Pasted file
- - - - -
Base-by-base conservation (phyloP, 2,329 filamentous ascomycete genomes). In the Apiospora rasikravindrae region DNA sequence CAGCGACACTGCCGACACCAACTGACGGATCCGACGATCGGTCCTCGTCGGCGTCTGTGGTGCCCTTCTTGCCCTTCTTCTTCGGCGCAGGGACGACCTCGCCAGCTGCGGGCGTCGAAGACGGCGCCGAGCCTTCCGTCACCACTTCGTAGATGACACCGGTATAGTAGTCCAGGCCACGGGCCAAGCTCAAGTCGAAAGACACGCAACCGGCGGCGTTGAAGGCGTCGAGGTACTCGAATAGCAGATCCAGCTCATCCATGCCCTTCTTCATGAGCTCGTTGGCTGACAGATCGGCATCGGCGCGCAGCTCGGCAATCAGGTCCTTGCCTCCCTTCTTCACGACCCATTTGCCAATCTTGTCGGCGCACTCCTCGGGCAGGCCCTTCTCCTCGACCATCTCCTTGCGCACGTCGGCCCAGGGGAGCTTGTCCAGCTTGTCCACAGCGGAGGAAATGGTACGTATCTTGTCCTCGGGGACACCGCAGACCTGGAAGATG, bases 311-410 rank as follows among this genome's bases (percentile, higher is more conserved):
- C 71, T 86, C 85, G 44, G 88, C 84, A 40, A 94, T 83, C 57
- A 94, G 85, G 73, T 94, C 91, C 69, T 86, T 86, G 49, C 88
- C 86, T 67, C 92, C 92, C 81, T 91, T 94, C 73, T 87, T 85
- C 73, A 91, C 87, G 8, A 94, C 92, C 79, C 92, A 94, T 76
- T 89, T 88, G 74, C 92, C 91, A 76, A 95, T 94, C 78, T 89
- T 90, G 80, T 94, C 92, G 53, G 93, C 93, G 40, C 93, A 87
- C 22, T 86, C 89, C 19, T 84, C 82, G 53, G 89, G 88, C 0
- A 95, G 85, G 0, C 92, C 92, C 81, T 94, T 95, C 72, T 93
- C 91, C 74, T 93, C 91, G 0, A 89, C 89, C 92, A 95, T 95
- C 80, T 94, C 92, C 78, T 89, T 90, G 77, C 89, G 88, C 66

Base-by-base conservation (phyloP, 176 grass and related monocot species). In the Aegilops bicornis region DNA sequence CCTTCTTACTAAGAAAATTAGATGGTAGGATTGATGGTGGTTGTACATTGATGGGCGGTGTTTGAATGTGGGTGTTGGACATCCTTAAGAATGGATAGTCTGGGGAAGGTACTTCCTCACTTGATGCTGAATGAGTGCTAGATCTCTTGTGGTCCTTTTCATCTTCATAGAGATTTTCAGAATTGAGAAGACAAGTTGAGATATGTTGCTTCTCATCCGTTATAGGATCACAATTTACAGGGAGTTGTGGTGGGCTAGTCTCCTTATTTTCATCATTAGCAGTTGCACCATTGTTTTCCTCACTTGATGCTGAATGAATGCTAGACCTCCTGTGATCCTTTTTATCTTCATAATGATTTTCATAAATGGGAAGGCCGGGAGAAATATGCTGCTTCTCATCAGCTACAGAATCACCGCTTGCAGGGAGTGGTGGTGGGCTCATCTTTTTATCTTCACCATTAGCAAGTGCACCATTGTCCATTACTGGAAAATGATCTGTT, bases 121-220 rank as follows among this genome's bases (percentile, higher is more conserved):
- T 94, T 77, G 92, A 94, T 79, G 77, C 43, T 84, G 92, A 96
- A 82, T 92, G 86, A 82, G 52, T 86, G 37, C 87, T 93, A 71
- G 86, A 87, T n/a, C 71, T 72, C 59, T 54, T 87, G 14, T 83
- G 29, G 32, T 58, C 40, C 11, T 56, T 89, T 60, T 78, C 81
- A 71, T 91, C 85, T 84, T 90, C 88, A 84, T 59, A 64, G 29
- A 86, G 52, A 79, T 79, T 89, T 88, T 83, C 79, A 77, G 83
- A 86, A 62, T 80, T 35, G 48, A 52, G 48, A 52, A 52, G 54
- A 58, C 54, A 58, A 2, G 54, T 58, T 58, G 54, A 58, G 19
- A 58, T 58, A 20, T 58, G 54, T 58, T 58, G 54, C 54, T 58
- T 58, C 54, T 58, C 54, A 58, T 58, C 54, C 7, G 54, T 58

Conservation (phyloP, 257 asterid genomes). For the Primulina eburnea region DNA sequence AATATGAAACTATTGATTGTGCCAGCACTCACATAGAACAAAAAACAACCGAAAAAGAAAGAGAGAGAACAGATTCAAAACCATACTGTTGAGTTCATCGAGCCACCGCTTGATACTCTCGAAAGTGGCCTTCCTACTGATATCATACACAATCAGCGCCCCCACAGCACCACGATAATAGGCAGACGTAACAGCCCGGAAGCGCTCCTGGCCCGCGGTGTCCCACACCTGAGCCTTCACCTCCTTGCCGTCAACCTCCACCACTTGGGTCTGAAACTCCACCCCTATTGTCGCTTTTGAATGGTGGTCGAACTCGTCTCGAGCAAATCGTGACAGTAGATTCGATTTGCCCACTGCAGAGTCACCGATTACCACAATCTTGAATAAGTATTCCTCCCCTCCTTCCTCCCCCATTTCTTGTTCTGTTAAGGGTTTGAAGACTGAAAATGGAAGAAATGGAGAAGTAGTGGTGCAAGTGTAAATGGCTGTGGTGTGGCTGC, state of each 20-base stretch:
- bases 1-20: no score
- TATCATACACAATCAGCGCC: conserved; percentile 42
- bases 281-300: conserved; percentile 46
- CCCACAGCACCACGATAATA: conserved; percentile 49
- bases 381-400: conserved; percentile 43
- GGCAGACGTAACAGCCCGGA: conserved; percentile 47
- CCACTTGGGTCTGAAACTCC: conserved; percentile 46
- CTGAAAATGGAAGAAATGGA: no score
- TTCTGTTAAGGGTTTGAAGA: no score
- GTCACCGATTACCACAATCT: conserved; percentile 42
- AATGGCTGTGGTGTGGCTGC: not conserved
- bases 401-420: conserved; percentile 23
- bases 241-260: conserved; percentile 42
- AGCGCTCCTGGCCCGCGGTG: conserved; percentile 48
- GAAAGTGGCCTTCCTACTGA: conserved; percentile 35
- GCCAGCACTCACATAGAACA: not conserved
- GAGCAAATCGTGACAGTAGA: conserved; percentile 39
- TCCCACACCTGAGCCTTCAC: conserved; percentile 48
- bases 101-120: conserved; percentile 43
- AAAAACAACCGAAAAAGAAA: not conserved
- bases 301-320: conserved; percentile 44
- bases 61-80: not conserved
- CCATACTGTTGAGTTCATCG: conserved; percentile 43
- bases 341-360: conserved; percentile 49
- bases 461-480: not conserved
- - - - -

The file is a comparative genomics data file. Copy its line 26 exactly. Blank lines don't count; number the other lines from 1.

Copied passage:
- bases 281-300: conserved; percentile 46